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How to Perform Paleo Strength Exercises

Your goal when adopting a Paleo lifestyle is to exercise for about 10 to 30 minutes two times per week. These strength exercises involve major muscles groups, which help burn fat and release growth hormones. Be as explosive as you can while keeping form. Remember to progress appropriately.

Building strength takes time, and trying to progress too quickly isn't worth the risk of injuring yourself, which can really set you back.

1

Wall balls strengthen many muscles and are considered a full-body workout.

To do wall balls, you need a medicine ball. Typically, men use about a 20-pound ball and women about 14 pounds.

Choose a spot on the wall to focus on, approximately 8 to 10 feet from the floor.

Start in a standing position, about 15 to 24 inches away from the wall, feet shoulder-width apart, toes turned out slightly if that's more comfortable for you in the bottom position, and your weight on your heels. Hold the ball with your hands and elbows underneath the ball at chin level.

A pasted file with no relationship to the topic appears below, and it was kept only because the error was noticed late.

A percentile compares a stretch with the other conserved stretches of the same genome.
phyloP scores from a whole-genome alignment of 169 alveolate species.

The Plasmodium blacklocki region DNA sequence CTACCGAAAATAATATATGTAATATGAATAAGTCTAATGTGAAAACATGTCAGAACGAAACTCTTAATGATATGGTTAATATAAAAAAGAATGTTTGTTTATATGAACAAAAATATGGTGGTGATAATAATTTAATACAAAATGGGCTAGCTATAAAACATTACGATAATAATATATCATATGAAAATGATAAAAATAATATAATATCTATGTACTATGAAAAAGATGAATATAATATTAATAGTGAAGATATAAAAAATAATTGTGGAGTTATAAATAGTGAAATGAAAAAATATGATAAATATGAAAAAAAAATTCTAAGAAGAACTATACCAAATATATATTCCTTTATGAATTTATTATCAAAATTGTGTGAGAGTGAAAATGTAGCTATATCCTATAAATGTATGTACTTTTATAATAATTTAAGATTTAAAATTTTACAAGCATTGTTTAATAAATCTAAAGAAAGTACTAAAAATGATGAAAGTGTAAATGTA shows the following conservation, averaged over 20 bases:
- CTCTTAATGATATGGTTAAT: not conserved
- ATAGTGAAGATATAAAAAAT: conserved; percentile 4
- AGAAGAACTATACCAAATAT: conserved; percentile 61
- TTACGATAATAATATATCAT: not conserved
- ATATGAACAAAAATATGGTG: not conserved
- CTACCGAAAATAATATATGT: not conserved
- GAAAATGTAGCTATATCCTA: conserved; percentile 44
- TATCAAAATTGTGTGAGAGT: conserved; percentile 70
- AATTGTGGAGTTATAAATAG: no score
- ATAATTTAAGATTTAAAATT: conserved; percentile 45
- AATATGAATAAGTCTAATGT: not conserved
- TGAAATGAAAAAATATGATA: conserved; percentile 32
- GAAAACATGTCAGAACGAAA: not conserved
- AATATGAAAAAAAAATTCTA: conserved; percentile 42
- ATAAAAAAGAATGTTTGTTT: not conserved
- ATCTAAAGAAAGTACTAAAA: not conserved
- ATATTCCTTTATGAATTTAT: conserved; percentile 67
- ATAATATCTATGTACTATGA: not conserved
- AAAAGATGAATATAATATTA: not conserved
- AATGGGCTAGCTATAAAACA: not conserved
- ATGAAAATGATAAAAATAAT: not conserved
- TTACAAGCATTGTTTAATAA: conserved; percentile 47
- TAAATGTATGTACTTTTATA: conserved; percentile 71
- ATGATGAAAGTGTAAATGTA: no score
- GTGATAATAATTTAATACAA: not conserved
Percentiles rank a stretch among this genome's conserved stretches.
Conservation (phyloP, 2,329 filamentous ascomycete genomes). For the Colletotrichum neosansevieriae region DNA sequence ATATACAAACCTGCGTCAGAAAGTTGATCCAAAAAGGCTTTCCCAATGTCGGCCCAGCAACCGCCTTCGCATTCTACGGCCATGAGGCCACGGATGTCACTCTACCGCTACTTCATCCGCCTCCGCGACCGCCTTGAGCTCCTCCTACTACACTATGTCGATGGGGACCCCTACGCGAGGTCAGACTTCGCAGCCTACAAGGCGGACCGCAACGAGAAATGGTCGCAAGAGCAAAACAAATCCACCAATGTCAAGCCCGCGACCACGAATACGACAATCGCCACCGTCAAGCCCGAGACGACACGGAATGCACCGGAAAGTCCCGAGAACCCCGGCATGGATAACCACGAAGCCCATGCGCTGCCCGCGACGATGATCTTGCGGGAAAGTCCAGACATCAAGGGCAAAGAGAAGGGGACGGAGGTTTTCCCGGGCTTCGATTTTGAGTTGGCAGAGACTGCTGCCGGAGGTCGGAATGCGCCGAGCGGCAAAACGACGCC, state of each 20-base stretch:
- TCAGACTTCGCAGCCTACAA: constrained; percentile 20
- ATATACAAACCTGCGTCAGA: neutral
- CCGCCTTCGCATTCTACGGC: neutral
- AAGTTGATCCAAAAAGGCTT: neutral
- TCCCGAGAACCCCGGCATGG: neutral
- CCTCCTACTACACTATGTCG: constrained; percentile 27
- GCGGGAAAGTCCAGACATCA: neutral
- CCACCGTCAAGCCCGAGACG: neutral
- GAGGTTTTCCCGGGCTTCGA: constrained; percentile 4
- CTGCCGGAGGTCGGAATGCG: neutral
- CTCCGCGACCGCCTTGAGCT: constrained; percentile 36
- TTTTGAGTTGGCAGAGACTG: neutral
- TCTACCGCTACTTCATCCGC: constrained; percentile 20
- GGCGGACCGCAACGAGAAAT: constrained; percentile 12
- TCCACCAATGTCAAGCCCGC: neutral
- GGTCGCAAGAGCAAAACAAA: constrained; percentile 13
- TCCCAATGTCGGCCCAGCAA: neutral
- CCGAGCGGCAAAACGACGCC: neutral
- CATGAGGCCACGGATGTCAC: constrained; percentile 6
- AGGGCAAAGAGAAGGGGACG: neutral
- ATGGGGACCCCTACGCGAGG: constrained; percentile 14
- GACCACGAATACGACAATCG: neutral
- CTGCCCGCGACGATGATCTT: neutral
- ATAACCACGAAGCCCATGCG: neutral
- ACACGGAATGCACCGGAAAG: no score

Keeping the ball at chin level, descend into the bottom position of a squat (or close to it).

Quickly reverse the motion, explosively extending your hips and knees. You may come up onto your toes as you transfer the momentum of your body into your arms and launch the medicine ball at the target.

This movement should end with your body fully extended, fingers pointed toward the target.

As the ball bounces off the wall, catch it in a position near your chin, and let the weight of the ball push you back into a front squat to seamlessly begin your next rep.

2

The dumbbell Romanian deadlift is an effective workout because, with this one movement, you're strengthening both your upper and lower body.

With the dumbbells on the floor, stand with your feet slightly wider than shoulder-width apart.

quat down to grasp the dumbbells.